For some reason, the Obama administration seems determined not to pick Janet Yellen as the next Fed Chair.
It's odd. Yellen is the current Fed number two, she was a Fed governor and regional president before that, and she's been one of the intellectual architects of its unconventional policies. In other words, she's an almost perfect candidate -- and it would take a really perfect candidate like Christina Romer to justify picking anybody else. But, as Annie Lowrey and Binyamin Appelbaum report, Yellen has bad blood with Obama's chief economic adviser Gene Sperling going back to when they served in the Clinton administration, and that's been enough to make them look elsewhere.
That elsewhere was Larry Summers. But the backlash against him has been so intense -- 18 Senate Democrats sent Obama a letter conspicuously endorsing Yellen in response -- that they're going to need a new elsewhere. Now, in a better world that elsewhere wouldn't be one at all. It'd be Janet Yellen. As I've explained, I think she's the better choice than Summers, or any other contender, on the monetary policy-making merits. But the administration has apparently decided she's seen as too soft on inflation to have much credibility with markets when it's time to tighten -- which means she'd end up having to tighten even more. Of course, this is a mostly made-up argument by people who have worked on Wall Street to keep out people who haven't. But hey, you've got to throw something against the wall if you're going to ignore the obvious candidate.
So where does that leave the administration? Well, Ezra Klein reports that if Summers really has been trial ballooned out of the job that a darkhorse like Roger Ferguson might get it rather than Yellen. Now, Ferguson doesn't have the name recognition of the other contenders -- that's what makes him a darkhorse! -- but he does have the resume to be taken very seriously. He's currently the president and CEO of institutional investing behemoth TIAA-CREF, and before that he was a Fed governor and Vice-Chair from 1997 to 2006. In other words, he has both the market and policymaking chops the administration wants.
It looks like there would be a lot of continuity between a Ferguson Fed and the Bernanke Fed. (They were colleagues, after all). Both think a determined central bank can still boost the economy when short-term interest rates hit zero -- a so-called liquidity trap -- though how much is uncertain. As you can see below, Ferguson cautiously supported QE2 back in 2010, when conservatives really started attacking the Fed, in much the same terms as Bernanke: It wasn't clear how much bond-buying would help, but it was worth trying, potential costs notwithstanding.
Not that this was new for him. Ferguson has thought about what central banks can do in a liquidity trap for a long time, and has supported unconventional policies for about as long. Indeed, back in 2003, he gave a speech at the Bank for International Settlements (BIS), the central bank for central banks, that was quite Bernanke-ian. Looking at Japan's lost decade and our then near-falling prices, Ferguson listed the dangers of deflation -- higher real rates, higher debt burdens, and harder real wage adjustments -- and asked what central banks could do about it in a liquidity trap. Plenty, he answered. Central banks could buy longer-term bonds to push down longer-term borrowing costs. Or they could promise to keep short-term rates at zero for a long time. These are, of course, exactly what the Bernanke Fed has done the past few years -- the former is what economists call quantitative easing and the latter forward guidance.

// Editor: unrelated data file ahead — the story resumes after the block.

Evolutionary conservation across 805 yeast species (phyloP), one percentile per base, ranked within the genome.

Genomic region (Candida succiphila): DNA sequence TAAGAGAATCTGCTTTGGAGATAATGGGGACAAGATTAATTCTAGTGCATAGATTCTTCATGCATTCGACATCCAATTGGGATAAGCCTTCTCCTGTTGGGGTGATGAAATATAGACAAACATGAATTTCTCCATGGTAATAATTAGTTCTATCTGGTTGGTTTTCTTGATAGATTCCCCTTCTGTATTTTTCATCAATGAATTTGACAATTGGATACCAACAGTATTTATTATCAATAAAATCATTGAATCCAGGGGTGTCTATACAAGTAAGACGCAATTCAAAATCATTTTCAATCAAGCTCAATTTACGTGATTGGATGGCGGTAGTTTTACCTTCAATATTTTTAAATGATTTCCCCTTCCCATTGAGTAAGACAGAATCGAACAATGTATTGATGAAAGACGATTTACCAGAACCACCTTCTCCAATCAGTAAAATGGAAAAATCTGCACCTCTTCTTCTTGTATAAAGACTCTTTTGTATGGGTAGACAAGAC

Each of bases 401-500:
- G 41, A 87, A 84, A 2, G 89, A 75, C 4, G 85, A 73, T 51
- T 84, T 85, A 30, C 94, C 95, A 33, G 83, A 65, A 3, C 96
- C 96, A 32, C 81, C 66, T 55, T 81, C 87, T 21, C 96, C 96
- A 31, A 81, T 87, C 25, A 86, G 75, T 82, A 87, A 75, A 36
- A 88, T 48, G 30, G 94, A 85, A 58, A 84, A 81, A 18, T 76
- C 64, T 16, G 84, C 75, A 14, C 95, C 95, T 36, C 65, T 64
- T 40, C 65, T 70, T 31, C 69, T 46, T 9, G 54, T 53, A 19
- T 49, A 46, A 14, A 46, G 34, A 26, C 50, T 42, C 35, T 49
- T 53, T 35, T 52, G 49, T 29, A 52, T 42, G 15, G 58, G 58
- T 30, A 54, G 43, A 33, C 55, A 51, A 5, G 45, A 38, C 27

A few weeks later, Ferguson thought the Fed needed to get ready to take these unconventional tools out of the kit. Remember, back in mid-2003, the economy was stuck in a jobless recovery that was literally so: unemployment was still rising even as inflation and interest rates were falling uncomfortably close to zero. It sure looked like an economy that was turning Japanese rather than turning the corner. And Ferguson didn't want to wait too long, like he thought the Bank of Japan had, to do something about it. Here's what he said during the Fed's policy meeting that June (pages 51-52):
So that inclines me, while not to a decisive conclusion, toward a pure quantitative approach and a focus on reserves for a couple of reasons. One is that in some sense we have operated quite successfully that way both in the emergencies of September 11 and more broadly. It is something that central banks certainly know how to do, and we can communicate reserve targeting very clearly. I accept the fact that the interactions between pure quantitative easing and the outcome with respect to the real economy are potentially uncertain, but that ties back to the need to communicate clearly.
So I conclude, as Governor Bernanke did, that we really are thinking about here is a package of quantitative operations and communications. Though my comments are divided into what to say and what to do, the reality is that they work in tandem. Therefore, I believe we ought to be thinking about using both of those tools simultaneously.
In other words, he wanted the Fed to think about doing then what it's doing now. So there wouldn't be much difference between a Ferguson Fed and the Bernanke Fed. It would promise to keep rates low for long to keep the recovery on track, and it would buy bonds when necessary to keep inflation on track. (And it wouldn't taper its bond-buying until core PCE inflation, which just hit a 50-year low, gets closer to target). It'd be a good, but maybe not good enough, Fed.